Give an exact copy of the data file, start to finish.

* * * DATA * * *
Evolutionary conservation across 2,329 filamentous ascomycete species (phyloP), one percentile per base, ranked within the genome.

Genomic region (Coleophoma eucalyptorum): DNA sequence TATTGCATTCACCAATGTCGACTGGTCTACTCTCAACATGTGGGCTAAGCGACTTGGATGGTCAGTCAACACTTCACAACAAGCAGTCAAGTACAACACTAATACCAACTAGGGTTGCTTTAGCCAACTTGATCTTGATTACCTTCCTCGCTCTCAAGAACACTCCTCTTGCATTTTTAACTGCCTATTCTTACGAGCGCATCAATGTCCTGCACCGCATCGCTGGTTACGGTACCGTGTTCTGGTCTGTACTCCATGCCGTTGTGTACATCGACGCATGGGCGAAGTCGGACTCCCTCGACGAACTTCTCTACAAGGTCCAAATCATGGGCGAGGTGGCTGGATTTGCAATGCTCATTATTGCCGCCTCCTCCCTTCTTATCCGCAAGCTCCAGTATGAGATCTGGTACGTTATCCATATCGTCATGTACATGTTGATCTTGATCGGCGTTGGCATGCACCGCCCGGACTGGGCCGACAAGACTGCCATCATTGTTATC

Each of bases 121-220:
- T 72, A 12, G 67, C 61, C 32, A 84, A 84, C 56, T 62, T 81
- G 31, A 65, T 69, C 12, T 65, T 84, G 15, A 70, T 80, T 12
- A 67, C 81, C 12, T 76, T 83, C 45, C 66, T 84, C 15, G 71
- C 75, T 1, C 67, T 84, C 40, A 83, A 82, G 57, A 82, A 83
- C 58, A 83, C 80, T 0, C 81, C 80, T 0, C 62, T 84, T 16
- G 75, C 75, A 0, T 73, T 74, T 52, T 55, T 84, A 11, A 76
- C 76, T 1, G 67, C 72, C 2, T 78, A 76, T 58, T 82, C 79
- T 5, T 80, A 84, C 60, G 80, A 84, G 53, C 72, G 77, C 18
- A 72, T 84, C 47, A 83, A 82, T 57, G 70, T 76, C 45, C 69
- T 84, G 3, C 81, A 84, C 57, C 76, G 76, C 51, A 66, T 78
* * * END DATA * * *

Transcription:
Evolutionary conservation across 2,329 filamentous ascomycete species (phyloP), one percentile per base, ranked within the genome.

Genomic region (Coleophoma eucalyptorum): DNA sequence TATTGCATTCACCAATGTCGACTGGTCTACTCTCAACATGTGGGCTAAGCGACTTGGATGGTCAGTCAACACTTCACAACAAGCAGTCAAGTACAACACTAATACCAACTAGGGTTGCTTTAGCCAACTTGATCTTGATTACCTTCCTCGCTCTCAAGAACACTCCTCTTGCATTTTTAACTGCCTATTCTTACGAGCGCATCAATGTCCTGCACCGCATCGCTGGTTACGGTACCGTGTTCTGGTCTGTACTCCATGCCGTTGTGTACATCGACGCATGGGCGAAGTCGGACTCCCTCGACGAACTTCTCTACAAGGTCCAAATCATGGGCGAGGTGGCTGGATTTGCAATGCTCATTATTGCCGCCTCCTCCCTTCTTATCCGCAAGCTCCAGTATGAGATCTGGTACGTTATCCATATCGTCATGTACATGTTGATCTTGATCGGCGTTGGCATGCACCGCCCGGACTGGGCCGACAAGACTGCCATCATTGTTATC

Each of bases 121-220:
- T 72, A 12, G 67, C 61, C 32, A 84, A 84, C 56, T 62, T 81
- G 31, A 65, T 69, C 12, T 65, T 84, G 15, A 70, T 80, T 12
- A 67, C 81, C 12, T 76, T 83, C 45, C 66, T 84, C 15, G 71
- C 75, T 1, C 67, T 84, C 40, A 83, A 82, G 57, A 82, A 83
- C 58, A 83, C 80, T 0, C 81, C 80, T 0, C 62, T 84, T 16
- G 75, C 75, A 0, T 73, T 74, T 52, T 55, T 84, A 11, A 76
- C 76, T 1, G 67, C 72, C 2, T 78, A 76, T 58, T 82, C 79
- T 5, T 80, A 84, C 60, G 80, A 84, G 53, C 72, G 77, C 18
- A 72, T 84, C 47, A 83, A 82, T 57, G 70, T 76, C 45, C 69
- T 84, G 3, C 81, A 84, C 57, C 76, G 76, C 51, A 66, T 78